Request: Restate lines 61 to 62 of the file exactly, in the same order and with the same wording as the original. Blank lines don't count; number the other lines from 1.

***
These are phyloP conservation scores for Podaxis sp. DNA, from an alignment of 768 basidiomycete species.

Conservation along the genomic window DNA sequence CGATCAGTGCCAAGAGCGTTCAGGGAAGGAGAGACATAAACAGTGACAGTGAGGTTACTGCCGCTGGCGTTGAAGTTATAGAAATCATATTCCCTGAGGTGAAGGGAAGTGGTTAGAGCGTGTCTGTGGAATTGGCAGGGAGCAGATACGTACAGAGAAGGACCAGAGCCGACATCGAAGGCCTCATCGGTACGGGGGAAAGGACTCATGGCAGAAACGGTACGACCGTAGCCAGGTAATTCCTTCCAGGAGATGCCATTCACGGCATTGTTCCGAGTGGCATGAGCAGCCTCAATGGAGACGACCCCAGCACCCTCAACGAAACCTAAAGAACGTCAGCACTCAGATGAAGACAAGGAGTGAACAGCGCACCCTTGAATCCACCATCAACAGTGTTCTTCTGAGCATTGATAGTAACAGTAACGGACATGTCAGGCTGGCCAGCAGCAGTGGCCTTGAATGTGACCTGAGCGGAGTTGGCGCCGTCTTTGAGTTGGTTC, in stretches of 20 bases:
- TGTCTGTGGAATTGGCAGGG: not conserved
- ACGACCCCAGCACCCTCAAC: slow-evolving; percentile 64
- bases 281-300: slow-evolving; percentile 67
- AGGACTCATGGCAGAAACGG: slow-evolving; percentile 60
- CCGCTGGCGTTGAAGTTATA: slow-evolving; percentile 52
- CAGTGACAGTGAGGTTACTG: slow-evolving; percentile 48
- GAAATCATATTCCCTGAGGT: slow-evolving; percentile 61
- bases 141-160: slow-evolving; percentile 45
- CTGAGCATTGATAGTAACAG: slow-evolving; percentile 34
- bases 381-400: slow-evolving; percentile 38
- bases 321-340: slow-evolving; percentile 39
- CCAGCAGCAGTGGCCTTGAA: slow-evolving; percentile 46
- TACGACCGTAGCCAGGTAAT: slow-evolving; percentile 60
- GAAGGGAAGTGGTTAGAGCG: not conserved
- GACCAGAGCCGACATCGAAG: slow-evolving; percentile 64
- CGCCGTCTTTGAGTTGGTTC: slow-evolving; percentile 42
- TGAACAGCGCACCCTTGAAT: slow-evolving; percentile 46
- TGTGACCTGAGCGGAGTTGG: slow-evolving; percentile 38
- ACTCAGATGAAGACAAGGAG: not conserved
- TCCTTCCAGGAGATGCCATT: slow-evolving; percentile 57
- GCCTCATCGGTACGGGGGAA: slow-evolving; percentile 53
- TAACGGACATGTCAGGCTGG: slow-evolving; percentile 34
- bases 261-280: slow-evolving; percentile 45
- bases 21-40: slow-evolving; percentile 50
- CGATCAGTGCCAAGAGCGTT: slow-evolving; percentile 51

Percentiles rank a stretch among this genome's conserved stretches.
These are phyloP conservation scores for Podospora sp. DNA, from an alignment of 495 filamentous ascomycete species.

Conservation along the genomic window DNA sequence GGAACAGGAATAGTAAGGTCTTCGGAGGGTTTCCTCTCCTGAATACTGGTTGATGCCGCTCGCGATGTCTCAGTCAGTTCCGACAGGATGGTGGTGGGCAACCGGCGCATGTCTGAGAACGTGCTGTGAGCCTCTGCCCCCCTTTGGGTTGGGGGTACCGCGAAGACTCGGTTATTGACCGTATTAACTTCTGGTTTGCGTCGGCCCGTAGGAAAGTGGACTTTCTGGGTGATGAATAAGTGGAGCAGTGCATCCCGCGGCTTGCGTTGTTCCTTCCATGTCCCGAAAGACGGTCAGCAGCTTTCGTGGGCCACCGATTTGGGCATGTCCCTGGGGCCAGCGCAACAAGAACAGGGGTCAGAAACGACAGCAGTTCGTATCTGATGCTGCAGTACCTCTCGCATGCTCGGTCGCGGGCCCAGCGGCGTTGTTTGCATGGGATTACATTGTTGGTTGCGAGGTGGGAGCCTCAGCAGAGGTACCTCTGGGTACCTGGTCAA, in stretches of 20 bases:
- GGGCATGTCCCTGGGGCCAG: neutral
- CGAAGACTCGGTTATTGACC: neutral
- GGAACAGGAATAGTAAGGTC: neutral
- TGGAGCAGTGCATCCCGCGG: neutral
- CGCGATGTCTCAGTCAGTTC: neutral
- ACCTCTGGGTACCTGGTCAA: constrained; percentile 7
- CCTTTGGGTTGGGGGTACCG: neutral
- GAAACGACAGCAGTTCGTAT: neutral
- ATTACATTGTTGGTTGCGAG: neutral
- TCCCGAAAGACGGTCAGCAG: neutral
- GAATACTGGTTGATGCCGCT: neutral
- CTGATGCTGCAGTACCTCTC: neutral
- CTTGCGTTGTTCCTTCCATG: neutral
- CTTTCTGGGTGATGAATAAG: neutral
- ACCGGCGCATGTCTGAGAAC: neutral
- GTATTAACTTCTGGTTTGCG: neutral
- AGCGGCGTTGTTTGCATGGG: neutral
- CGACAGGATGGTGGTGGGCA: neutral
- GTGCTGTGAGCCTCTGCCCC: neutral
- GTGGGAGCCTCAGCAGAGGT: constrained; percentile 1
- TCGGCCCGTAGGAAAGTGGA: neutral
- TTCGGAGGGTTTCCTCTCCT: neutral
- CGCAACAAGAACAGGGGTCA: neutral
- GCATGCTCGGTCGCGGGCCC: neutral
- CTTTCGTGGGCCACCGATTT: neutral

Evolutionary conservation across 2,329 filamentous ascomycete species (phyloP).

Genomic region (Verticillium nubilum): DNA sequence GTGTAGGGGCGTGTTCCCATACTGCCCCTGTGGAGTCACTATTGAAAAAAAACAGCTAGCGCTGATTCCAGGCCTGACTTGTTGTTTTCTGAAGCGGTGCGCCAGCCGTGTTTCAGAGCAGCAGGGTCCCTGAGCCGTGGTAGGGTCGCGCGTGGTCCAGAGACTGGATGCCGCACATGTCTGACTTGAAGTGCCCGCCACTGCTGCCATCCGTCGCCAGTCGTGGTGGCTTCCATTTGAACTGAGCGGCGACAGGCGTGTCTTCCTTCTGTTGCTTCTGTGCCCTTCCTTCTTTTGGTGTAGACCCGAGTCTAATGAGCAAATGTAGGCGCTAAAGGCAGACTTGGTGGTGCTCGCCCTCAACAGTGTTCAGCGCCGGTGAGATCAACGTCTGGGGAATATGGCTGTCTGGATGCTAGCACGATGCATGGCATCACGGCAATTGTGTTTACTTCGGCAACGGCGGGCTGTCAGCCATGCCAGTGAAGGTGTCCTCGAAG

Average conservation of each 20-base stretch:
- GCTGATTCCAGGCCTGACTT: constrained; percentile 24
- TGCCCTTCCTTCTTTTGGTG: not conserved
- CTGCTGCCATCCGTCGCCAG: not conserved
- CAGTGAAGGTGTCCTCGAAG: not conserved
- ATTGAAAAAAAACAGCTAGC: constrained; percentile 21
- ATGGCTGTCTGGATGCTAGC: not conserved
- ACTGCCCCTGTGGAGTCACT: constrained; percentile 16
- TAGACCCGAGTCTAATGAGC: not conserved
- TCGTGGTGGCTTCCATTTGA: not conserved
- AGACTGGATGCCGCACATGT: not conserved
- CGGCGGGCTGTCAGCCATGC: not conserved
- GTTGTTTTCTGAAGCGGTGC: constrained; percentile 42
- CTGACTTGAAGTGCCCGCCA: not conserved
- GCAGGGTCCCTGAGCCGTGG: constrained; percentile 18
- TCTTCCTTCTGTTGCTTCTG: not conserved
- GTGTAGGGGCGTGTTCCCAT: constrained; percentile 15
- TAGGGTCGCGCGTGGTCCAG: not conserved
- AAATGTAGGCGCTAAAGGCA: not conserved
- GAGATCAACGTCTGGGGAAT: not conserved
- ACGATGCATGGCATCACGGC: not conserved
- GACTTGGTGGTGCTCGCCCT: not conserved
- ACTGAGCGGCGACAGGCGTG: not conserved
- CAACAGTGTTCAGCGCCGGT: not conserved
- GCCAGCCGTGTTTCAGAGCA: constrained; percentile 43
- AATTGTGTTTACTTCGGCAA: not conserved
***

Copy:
- CTGCTGCCATCCGTCGCCAG: not conserved
- CAGTGAAGGTGTCCTCGAAG: not conserved